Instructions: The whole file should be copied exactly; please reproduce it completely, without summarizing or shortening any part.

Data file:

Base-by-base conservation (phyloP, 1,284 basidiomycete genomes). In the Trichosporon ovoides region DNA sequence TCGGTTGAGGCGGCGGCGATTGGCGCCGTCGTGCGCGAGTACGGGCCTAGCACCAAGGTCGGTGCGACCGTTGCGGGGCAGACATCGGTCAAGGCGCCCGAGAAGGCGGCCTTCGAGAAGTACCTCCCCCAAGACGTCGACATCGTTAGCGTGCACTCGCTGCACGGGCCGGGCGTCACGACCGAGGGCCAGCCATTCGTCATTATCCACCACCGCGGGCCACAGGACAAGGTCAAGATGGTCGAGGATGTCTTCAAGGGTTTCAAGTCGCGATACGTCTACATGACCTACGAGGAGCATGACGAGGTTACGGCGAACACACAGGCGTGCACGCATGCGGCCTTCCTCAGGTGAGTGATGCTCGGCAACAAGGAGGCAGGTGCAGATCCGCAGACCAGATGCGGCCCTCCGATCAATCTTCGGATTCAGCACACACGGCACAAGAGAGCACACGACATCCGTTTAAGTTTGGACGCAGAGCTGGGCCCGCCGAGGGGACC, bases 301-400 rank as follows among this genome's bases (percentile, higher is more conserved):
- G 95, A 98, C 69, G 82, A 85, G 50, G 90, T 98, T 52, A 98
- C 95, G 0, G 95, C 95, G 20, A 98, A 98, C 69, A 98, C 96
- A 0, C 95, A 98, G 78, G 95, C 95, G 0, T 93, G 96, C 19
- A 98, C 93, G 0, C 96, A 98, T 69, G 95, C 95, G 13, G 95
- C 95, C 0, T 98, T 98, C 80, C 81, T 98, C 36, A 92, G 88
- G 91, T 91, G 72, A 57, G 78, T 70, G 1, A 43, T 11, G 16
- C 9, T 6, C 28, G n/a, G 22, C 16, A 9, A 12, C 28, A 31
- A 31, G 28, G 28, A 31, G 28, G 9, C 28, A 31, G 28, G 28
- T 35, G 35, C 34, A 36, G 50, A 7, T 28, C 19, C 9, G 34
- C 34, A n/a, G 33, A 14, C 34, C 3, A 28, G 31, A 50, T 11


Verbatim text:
Base-by-base conservation (phyloP, 1,284 basidiomycete genomes). In the Trichosporon ovoides region DNA sequence TCGGTTGAGGCGGCGGCGATTGGCGCCGTCGTGCGCGAGTACGGGCCTAGCACCAAGGTCGGTGCGACCGTTGCGGGGCAGACATCGGTCAAGGCGCCCGAGAAGGCGGCCTTCGAGAAGTACCTCCCCCAAGACGTCGACATCGTTAGCGTGCACTCGCTGCACGGGCCGGGCGTCACGACCGAGGGCCAGCCATTCGTCATTATCCACCACCGCGGGCCACAGGACAAGGTCAAGATGGTCGAGGATGTCTTCAAGGGTTTCAAGTCGCGATACGTCTACATGACCTACGAGGAGCATGACGAGGTTACGGCGAACACACAGGCGTGCACGCATGCGGCCTTCCTCAGGTGAGTGATGCTCGGCAACAAGGAGGCAGGTGCAGATCCGCAGACCAGATGCGGCCCTCCGATCAATCTTCGGATTCAGCACACACGGCACAAGAGAGCACACGACATCCGTTTAAGTTTGGACGCAGAGCTGGGCCCGCCGAGGGGACC, bases 301-400 rank as follows among this genome's bases (percentile, higher is more conserved):
- G 95, A 98, C 69, G 82, A 85, G 50, G 90, T 98, T 52, A 98
- C 95, G 0, G 95, C 95, G 20, A 98, A 98, C 69, A 98, C 96
- A 0, C 95, A 98, G 78, G 95, C 95, G 0, T 93, G 96, C 19
- A 98, C 93, G 0, C 96, A 98, T 69, G 95, C 95, G 13, G 95
- C 95, C 0, T 98, T 98, C 80, C 81, T 98, C 36, A 92, G 88
- G 91, T 91, G 72, A 57, G 78, T 70, G 1, A 43, T 11, G 16
- C 9, T 6, C 28, G n/a, G 22, C 16, A 9, A 12, C 28, A 31
- A 31, G 28, G 28, A 31, G 28, G 9, C 28, A 31, G 28, G 28
- T 35, G 35, C 34, A 36, G 50, A 7, T 28, C 19, C 9, G 34
- C 34, A n/a, G 33, A 14, C 34, C 3, A 28, G 31, A 50, T 11